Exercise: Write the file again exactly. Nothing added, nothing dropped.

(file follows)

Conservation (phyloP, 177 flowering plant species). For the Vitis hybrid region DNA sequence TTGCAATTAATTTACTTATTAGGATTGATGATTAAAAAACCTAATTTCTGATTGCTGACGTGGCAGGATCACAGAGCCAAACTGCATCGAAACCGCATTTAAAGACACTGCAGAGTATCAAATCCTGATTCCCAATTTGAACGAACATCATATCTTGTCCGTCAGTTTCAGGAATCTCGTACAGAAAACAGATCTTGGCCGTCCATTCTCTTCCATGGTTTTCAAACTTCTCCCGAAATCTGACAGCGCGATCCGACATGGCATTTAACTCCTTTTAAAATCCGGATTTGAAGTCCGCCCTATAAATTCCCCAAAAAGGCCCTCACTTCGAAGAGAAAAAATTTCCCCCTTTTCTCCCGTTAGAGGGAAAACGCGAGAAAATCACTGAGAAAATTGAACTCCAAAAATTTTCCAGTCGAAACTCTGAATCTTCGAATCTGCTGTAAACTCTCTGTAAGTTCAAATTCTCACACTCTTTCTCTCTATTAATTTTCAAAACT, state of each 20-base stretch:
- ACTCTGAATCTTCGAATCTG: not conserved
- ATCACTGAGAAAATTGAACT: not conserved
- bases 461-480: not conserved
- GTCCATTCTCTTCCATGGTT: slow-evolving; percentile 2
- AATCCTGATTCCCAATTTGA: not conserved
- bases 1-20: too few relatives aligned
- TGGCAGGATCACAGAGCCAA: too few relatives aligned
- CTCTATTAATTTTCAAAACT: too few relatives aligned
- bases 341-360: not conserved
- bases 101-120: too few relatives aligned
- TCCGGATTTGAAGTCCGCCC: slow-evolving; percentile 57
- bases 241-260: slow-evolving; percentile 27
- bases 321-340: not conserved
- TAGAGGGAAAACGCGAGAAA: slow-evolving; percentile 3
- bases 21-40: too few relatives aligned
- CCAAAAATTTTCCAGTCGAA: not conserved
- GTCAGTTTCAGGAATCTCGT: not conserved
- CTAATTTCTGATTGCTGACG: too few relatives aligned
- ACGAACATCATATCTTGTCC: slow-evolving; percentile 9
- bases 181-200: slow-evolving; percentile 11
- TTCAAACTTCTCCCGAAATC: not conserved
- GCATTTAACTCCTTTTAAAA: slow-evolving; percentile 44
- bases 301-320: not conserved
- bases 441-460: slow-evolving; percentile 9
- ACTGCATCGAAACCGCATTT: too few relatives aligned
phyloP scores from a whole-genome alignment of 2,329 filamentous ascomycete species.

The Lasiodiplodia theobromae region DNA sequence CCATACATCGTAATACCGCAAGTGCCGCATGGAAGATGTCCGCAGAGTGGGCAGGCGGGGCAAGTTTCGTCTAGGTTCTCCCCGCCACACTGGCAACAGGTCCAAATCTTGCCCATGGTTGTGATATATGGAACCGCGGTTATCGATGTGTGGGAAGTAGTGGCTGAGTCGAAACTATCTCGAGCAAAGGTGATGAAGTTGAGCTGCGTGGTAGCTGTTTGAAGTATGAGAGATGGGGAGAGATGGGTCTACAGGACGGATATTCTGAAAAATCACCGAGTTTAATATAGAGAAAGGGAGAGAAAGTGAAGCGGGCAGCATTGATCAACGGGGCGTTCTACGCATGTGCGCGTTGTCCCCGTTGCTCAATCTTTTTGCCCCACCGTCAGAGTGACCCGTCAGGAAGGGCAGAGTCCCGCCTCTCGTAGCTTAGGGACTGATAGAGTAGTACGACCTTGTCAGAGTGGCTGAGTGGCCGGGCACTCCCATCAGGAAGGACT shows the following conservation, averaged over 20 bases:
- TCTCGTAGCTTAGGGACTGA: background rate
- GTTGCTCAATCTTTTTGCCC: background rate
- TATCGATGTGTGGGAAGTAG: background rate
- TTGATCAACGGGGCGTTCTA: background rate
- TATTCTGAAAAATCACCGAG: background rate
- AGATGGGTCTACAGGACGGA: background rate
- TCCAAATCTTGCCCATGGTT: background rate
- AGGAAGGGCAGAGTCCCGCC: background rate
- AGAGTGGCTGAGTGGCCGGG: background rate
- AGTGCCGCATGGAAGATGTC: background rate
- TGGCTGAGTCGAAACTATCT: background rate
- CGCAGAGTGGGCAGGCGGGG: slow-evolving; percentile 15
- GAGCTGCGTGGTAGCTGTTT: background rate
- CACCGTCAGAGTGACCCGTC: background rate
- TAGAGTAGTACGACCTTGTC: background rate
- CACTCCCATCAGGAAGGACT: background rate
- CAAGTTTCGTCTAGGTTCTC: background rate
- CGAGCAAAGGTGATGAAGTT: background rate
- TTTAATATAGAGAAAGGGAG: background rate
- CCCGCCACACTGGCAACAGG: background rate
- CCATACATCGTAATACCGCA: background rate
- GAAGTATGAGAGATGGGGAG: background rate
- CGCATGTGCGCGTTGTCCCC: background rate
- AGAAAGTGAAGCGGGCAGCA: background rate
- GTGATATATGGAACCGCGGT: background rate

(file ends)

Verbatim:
Conservation (phyloP, 177 flowering plant species). For the Vitis hybrid region DNA sequence TTGCAATTAATTTACTTATTAGGATTGATGATTAAAAAACCTAATTTCTGATTGCTGACGTGGCAGGATCACAGAGCCAAACTGCATCGAAACCGCATTTAAAGACACTGCAGAGTATCAAATCCTGATTCCCAATTTGAACGAACATCATATCTTGTCCGTCAGTTTCAGGAATCTCGTACAGAAAACAGATCTTGGCCGTCCATTCTCTTCCATGGTTTTCAAACTTCTCCCGAAATCTGACAGCGCGATCCGACATGGCATTTAACTCCTTTTAAAATCCGGATTTGAAGTCCGCCCTATAAATTCCCCAAAAAGGCCCTCACTTCGAAGAGAAAAAATTTCCCCCTTTTCTCCCGTTAGAGGGAAAACGCGAGAAAATCACTGAGAAAATTGAACTCCAAAAATTTTCCAGTCGAAACTCTGAATCTTCGAATCTGCTGTAAACTCTCTGTAAGTTCAAATTCTCACACTCTTTCTCTCTATTAATTTTCAAAACT, state of each 20-base stretch:
- ACTCTGAATCTTCGAATCTG: not conserved
- ATCACTGAGAAAATTGAACT: not conserved
- bases 461-480: not conserved
- GTCCATTCTCTTCCATGGTT: slow-evolving; percentile 2
- AATCCTGATTCCCAATTTGA: not conserved
- bases 1-20: too few relatives aligned
- TGGCAGGATCACAGAGCCAA: too few relatives aligned
- CTCTATTAATTTTCAAAACT: too few relatives aligned
- bases 341-360: not conserved
- bases 101-120: too few relatives aligned
- TCCGGATTTGAAGTCCGCCC: slow-evolving; percentile 57
- bases 241-260: slow-evolving; percentile 27
- bases 321-340: not conserved
- TAGAGGGAAAACGCGAGAAA: slow-evolving; percentile 3
- bases 21-40: too few relatives aligned
- CCAAAAATTTTCCAGTCGAA: not conserved
- GTCAGTTTCAGGAATCTCGT: not conserved
- CTAATTTCTGATTGCTGACG: too few relatives aligned
- ACGAACATCATATCTTGTCC: slow-evolving; percentile 9
- bases 181-200: slow-evolving; percentile 11
- TTCAAACTTCTCCCGAAATC: not conserved
- GCATTTAACTCCTTTTAAAA: slow-evolving; percentile 44
- bases 301-320: not conserved
- bases 441-460: slow-evolving; percentile 9
- ACTGCATCGAAACCGCATTT: too few relatives aligned
phyloP scores from a whole-genome alignment of 2,329 filamentous ascomycete species.

The Lasiodiplodia theobromae region DNA sequence CCATACATCGTAATACCGCAAGTGCCGCATGGAAGATGTCCGCAGAGTGGGCAGGCGGGGCAAGTTTCGTCTAGGTTCTCCCCGCCACACTGGCAACAGGTCCAAATCTTGCCCATGGTTGTGATATATGGAACCGCGGTTATCGATGTGTGGGAAGTAGTGGCTGAGTCGAAACTATCTCGAGCAAAGGTGATGAAGTTGAGCTGCGTGGTAGCTGTTTGAAGTATGAGAGATGGGGAGAGATGGGTCTACAGGACGGATATTCTGAAAAATCACCGAGTTTAATATAGAGAAAGGGAGAGAAAGTGAAGCGGGCAGCATTGATCAACGGGGCGTTCTACGCATGTGCGCGTTGTCCCCGTTGCTCAATCTTTTTGCCCCACCGTCAGAGTGACCCGTCAGGAAGGGCAGAGTCCCGCCTCTCGTAGCTTAGGGACTGATAGAGTAGTACGACCTTGTCAGAGTGGCTGAGTGGCCGGGCACTCCCATCAGGAAGGACT shows the following conservation, averaged over 20 bases:
- TCTCGTAGCTTAGGGACTGA: background rate
- GTTGCTCAATCTTTTTGCCC: background rate
- TATCGATGTGTGGGAAGTAG: background rate
- TTGATCAACGGGGCGTTCTA: background rate
- TATTCTGAAAAATCACCGAG: background rate
- AGATGGGTCTACAGGACGGA: background rate
- TCCAAATCTTGCCCATGGTT: background rate
- AGGAAGGGCAGAGTCCCGCC: background rate
- AGAGTGGCTGAGTGGCCGGG: background rate
- AGTGCCGCATGGAAGATGTC: background rate
- TGGCTGAGTCGAAACTATCT: background rate
- CGCAGAGTGGGCAGGCGGGG: slow-evolving; percentile 15
- GAGCTGCGTGGTAGCTGTTT: background rate
- CACCGTCAGAGTGACCCGTC: background rate
- TAGAGTAGTACGACCTTGTC: background rate
- CACTCCCATCAGGAAGGACT: background rate
- CAAGTTTCGTCTAGGTTCTC: background rate
- CGAGCAAAGGTGATGAAGTT: background rate
- TTTAATATAGAGAAAGGGAG: background rate
- CCCGCCACACTGGCAACAGG: background rate
- CCATACATCGTAATACCGCA: background rate
- GAAGTATGAGAGATGGGGAG: background rate
- CGCATGTGCGCGTTGTCCCC: background rate
- AGAAAGTGAAGCGGGCAGCA: background rate
- GTGATATATGGAACCGCGGT: background rate